Celebrate National Brain Aneurysm Awareness Month in September

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The Brain Aneurysm Foundation celebrates September as National Brain Aneurysm Awareness Month. Throughout the nation, communities host events and fundraisers with a common cause: helping to raise public awareness and understanding of brain aneurysms.

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Did you know that an estimated 6 million people in the United States have an unruptured brain aneurysm? Each year, about 27,000 people in the U.S. will suffer from a ruptured brain aneurysm. About 40% of those experiencing a ruptured brain aneurysm will die. Those that survive often face significant challenges, greatly impacting their lives and the lives of their families.

It’s because of those statistics that The Brain Aneurysm Foundation celebrates September as National Brain Aneurysm Awareness Month. Throughout the nation, communities host events and fundraisers with a common cause: helping to raise public awareness and understanding of brain aneurysms.

A brain aneurysm is a weak bulging spot on the wall of a brain artery very much like a thin balloon or weak spot on an inner tube. Over time, the blood flow within the artery pounds against the thinned portion of the wall and aneurysms form silently from wear and tear on the arteries. As the artery wall becomes gradually thinner from the dilation, the blood flow causes the weakened wall to swell outward. This pressure may cause the aneurysm to rupture and allow blood to escape into the space around the brain. The ruptures, many of which occur without warning, can lead to brain damage, stroke, or death. However, if a brain aneurysm is diagnosed early with proper screening, it can be treated before it ruptures.
The Brain Aneurysm Foundation is the nation’s only nonprofit organization solely dedicated to providing critical awareness, education, support and research funding to reduce the incidence of brain aneurysms. The Brain Aneurysm Foundation hopes to improve these tragic statistics and save lives by funding vital research and increasing awareness.

On September 22, 2011, at the New York Athletic Club, The Brain Aneurysm will host its annual Symposium, awarding $160,000 in grants to eight individuals conducting scientific research directed at early detection, improved treatment modalities, and technological advances that will ultimately improve outcomes for patients with brain aneurysms.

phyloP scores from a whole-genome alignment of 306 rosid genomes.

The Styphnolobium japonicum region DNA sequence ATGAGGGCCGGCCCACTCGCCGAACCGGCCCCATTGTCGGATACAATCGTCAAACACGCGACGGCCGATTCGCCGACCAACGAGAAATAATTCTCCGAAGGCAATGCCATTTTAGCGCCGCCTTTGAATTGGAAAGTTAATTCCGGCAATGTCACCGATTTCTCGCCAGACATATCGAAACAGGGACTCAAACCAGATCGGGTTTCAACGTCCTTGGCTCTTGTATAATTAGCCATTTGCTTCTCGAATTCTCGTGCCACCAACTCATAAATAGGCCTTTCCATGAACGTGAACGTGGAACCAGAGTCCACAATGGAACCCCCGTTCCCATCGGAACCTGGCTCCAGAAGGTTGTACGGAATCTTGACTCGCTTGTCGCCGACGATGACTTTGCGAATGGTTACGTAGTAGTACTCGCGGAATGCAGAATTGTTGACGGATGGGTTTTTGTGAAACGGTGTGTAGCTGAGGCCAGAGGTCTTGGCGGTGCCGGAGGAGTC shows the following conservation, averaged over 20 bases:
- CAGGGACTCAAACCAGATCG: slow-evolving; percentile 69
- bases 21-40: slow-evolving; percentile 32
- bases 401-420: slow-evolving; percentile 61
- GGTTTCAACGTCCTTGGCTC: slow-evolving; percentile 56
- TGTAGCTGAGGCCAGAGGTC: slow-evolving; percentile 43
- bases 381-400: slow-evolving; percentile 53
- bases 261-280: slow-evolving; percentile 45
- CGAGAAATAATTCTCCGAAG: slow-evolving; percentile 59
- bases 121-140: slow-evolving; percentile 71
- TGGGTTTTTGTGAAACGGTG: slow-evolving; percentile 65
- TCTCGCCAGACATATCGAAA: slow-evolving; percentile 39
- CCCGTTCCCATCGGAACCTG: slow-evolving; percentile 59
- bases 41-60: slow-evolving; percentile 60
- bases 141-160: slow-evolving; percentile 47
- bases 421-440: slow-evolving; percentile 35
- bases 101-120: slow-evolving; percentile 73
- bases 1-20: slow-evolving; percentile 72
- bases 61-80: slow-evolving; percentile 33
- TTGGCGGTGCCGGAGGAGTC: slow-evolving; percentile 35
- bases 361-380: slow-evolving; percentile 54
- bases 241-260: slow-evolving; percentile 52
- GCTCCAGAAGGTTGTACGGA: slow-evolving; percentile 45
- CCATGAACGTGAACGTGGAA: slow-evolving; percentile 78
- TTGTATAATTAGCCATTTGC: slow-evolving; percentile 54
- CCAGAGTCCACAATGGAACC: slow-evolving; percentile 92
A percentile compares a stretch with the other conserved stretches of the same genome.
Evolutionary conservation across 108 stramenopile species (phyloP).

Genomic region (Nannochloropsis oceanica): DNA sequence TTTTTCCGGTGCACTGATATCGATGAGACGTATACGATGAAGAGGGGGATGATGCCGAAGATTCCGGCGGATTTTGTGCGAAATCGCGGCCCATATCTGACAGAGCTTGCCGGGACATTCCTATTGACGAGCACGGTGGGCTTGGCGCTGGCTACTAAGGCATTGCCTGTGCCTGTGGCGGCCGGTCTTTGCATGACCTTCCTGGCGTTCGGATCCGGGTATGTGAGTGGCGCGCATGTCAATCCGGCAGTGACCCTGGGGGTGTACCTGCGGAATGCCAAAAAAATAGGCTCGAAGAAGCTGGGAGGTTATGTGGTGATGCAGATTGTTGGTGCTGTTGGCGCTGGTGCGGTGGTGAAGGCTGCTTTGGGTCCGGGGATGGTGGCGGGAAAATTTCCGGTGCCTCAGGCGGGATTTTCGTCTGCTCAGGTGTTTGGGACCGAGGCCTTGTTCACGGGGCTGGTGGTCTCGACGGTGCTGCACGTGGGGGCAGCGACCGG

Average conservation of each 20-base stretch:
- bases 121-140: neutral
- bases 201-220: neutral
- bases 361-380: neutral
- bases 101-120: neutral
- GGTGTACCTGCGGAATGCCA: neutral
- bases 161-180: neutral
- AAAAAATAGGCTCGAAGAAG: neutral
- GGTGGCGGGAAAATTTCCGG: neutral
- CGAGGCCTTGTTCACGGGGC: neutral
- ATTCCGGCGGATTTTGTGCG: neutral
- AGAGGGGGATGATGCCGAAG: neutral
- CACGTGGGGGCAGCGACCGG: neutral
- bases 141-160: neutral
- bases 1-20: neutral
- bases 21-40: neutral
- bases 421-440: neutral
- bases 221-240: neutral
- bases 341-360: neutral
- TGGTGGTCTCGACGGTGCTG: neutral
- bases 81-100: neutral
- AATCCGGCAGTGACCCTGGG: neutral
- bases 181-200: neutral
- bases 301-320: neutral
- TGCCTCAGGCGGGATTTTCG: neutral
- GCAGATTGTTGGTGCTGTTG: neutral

The 2011 research grant recipients include:

  •     William J. Mack, M.D., Assistant Professor of Neurosurgery, Keck School of Medicine, University of Southern California, Los Angeles, CA.
  •     Jinglu Ai, Ph.D, M.D., Research Associate, St. Michael’s Hospital, University of Toronto, Toronto, ON.
  •     Tomoki Hashimoto, M.D. Associate Professor, University of California, San Francisco, San Francisco, CA.
  •     Koji Hosaka, Ph.D, Instructor, University of Florida, Gainesville, FL.
  •     William Ashley, Jr., Ph.D., M.D., MBA Assistant Professor, University of Texas at Houston, Houston, TX.
  •     David K. Kung, M.D., Resident, University of Iowa, Iowa City, IA.
  •     L. Fernando Gonzalez, M.D., Assistant Professor, Thomas Jefferson University, Philadelphia, PA.
  •     Dharam Persaud, B.Sc., M.S.B.E., Ph.D., Student, Biomedical Engineering,

Florida International University, Miami, FL.

A number of additional events are planned through the United States during the September designed to raise awareness of brain aneurysms. For more information on local events and informational materials on awareness efforts, please visit http://www.bafound.org.

About the Brain Aneurysm Foundation
The Brain Aneurysm Foundation was established in Boston, MA on August 19, 1994 as a public charity. The Brain Aneurysm Foundation is the nation’s only nonprofit organization solely dedicated to providing critical awareness, education, support and research funding to reduce the incidence of brain aneurysm ruptures. The organization also provides education materials and awareness information to health care professionals and the general population, as well as providing support for patients and their loved ones.

The Brain Aneurysm Foundation relies on fundraising support from individuals and organizations to continue to fund education and research to promote early detection of brain aneurysms, which ultimately saves lives. For more information, visit: http://www.bafound.org.

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ERIN CALLANAN
Callanan + Klein Communications
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